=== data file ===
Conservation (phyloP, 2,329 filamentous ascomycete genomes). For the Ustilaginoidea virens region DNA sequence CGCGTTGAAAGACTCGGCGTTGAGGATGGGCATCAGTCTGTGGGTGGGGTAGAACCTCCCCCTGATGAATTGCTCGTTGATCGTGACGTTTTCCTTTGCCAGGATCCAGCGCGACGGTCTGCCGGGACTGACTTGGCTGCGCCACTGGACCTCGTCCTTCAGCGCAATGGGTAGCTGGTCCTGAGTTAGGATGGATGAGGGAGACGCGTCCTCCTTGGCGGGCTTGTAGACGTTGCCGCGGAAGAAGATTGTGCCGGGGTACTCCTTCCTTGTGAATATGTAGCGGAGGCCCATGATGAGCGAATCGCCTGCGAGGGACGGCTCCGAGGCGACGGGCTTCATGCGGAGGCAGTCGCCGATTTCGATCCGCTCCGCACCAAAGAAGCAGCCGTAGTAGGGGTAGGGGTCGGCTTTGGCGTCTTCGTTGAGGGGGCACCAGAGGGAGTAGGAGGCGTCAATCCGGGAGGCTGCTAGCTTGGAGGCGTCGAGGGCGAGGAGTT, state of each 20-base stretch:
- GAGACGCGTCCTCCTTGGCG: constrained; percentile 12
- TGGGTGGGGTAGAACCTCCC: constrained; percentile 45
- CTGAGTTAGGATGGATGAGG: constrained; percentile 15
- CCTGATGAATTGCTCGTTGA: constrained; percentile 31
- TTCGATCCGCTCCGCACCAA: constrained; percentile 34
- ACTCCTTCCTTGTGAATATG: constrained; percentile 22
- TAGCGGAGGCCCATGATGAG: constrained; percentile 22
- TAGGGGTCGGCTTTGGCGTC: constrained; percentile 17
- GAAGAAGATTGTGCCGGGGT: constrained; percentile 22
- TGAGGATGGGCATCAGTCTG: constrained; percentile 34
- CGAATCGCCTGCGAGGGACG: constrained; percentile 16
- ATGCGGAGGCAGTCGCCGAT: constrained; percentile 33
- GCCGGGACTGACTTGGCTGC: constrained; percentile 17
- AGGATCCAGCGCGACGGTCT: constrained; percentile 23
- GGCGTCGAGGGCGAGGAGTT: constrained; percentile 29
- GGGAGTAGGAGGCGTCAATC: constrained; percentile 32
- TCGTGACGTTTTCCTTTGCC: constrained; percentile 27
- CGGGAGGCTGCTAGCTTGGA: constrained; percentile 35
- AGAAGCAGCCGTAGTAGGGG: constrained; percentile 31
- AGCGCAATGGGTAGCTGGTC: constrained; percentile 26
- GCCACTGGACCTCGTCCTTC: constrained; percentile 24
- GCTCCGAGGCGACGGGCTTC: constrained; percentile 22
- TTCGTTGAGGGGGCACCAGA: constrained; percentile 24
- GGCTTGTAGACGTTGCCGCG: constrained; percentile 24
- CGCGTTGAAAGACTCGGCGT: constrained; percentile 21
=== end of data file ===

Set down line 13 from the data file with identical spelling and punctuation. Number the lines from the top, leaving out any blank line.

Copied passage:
- ATGCGGAGGCAGTCGCCGAT: constrained; percentile 33